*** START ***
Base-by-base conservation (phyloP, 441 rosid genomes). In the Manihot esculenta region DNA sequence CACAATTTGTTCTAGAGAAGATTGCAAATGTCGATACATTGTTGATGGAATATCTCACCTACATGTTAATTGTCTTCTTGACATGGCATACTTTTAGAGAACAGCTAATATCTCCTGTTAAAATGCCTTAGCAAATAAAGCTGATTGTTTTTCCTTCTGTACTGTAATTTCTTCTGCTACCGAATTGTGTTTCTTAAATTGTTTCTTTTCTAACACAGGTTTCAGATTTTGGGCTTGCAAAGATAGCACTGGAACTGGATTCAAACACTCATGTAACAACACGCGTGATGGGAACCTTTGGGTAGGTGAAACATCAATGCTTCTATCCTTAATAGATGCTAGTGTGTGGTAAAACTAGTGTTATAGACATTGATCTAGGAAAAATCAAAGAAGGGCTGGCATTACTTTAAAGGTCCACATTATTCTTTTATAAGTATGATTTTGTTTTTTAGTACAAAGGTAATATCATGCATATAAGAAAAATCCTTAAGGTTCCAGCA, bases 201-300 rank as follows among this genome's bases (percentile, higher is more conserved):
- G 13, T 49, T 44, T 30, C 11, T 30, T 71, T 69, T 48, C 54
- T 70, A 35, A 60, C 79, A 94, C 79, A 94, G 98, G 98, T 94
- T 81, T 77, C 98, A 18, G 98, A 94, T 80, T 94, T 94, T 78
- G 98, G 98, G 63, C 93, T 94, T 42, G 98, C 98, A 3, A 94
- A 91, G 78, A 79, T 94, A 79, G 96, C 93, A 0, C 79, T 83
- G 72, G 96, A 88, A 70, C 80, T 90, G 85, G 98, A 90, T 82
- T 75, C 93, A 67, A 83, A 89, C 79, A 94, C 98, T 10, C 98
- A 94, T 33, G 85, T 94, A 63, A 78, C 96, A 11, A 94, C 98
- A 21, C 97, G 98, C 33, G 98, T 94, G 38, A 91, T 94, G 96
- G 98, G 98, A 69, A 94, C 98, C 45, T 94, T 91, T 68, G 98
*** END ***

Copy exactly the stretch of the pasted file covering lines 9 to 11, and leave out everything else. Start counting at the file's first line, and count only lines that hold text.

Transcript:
- A 94, T 33, G 85, T 94, A 63, A 78, C 96, A 11, A 94, C 98
- A 21, C 97, G 98, C 33, G 98, T 94, G 38, A 91, T 94, G 96
- G 98, G 98, A 69, A 94, C 98, C 45, T 94, T 91, T 68, G 98